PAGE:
Portugal Starts Importing Estonian Wheat Largely
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Portugal has a population of 10.3 million people. Wheat is one of the main crops of the country. Crop yields are well below the European Union average due to low agricultural investment, minimal mechanization, little use of fertilizers, and the fragmented land-tenure system. Last ten years, the country’s degree of self–sufficiency has been under 10%, and the country has been dependent on Wheat supply.
In 2021, according to data released by the National Statistics Institute (INE), only 6.3% of the internal use of Wheat (human consumption, animal feed, industrial use, etc.) was satisfied by national production, compared with 60% in 1990. Therefore, the Wheat trade balance in Portugal has always been in deficit.
During the 1980s, the main supplier of Wheat to Portugal was the United States. However, in 1991, this supplier lost its role, giving rise to European Union countries, mainly France. In general, France was the leading supplier of Wheat to Portugal (49%), well ahead of Spain (13%). Portugal, in 2019, imported more than one million tons of Wheat and produced less than 60,000 hectare areas, 47,000 of which were in the Alentejo and only around 7,000 in the Alqueva irrigation perimeter. Portugal imports more than 1.1 million tons of Wheat per year.
In 2020, Portugal imported Wheat worth $276 million, becoming the 44th largest Wheat importer in the world. Wheat became the 59th most imported product in Portugal. Portugal imports Wheat primarily from: France ($143 million), Poland ($24.7 million), Spain ($24.6 million), Denmark ($23.3 million), and Canada ($12.5 million). In return, Portugal exported Wheat worth $12.5 million in the same year, making it the 45th largest Wheat exporter in the world. The leading destination of Wheat exports from Portugal were Mozambique ($9.22 million), Spain ($3.11 million), the Netherlands ($109k), France ($74.3k), and Switzerland ($1.47k).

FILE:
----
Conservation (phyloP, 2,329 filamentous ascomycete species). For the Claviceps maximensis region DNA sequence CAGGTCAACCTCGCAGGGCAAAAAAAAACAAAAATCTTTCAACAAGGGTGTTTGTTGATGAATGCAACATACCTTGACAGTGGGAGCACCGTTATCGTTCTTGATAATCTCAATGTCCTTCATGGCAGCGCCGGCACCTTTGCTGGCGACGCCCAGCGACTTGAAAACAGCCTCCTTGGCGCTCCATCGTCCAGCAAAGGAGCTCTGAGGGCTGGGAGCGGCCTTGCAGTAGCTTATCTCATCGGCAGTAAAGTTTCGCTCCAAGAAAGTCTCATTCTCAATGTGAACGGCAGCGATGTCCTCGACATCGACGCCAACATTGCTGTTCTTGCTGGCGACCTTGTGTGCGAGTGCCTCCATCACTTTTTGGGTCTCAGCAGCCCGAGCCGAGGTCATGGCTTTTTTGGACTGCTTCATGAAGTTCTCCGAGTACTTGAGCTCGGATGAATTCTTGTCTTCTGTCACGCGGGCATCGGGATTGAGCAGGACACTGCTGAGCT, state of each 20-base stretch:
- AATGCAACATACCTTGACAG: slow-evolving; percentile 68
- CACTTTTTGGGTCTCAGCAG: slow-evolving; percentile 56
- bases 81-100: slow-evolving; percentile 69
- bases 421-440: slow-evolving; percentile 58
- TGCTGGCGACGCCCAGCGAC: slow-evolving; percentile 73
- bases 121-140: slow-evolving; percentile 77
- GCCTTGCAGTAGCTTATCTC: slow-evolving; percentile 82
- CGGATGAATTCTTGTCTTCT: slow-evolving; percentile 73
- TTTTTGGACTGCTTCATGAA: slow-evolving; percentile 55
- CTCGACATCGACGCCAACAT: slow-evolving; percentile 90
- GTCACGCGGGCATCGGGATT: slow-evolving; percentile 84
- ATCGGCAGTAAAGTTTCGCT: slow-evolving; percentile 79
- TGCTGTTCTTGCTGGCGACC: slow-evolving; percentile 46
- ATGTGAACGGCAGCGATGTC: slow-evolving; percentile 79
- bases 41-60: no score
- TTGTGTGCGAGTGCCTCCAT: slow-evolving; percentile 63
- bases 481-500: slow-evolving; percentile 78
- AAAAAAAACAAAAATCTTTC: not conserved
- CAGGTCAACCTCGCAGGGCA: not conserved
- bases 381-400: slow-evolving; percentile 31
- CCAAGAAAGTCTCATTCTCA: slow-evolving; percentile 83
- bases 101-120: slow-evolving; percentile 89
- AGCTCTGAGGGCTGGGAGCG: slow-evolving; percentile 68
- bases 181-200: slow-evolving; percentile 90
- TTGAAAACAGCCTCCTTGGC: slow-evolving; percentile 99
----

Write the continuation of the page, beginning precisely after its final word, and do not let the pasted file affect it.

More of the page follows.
According to the Agflow data, in Jan-Oct 2022, the leading supplier of Wheat to Portugal was France (47,700 tons), followed by Estonia (45,000 tons), Canada (30,000 tons), Bulgaria (25,000 tons), and the United States (22,000 tons).
In 2018, the then Minister of Agriculture Capoulas Santos launched the National Strategy for the Promotion of Cereal Production (Enppc), with a five-year horizon to achieve results and which continues to be implemented by the Government. The objective is to reduce external dependence and increase production areas, with the goal of self-supplying 40 percent of the country’s needs: 80 percent in rice; 50 percent in corn; and 20 percent in Wheat, barley, and oats.
In 2018, cereals produced in Portugal only accounted for 23 percent of the country’s consumption. This figure compares with 1989, when they made 60 percent of what the country consumed, occupying 900 thousand hectares of land, about 10 percent of the national territory (257 thousand hectares in 2016).
The War effect on Portugal’s Wheat
This country’s Wheat dependency on Russia and Ukraine is lower than other countries, respectively 0.5% and 0.3%, in the national Wheat import, and interruption of direct grain imports from these countries will hardly affect this supply chain. However, the situation between these two countries reflects on the international price of Wheat, which, given Portugal’s external dependence on this commodity, will increase the trade balance deficit. Also, the country’s Wheat production in 2022 is forecasted to lower by 10% due to weather conditions, which could increase Wheat imports.
Other sources: https://diariodoalentejo.pt/
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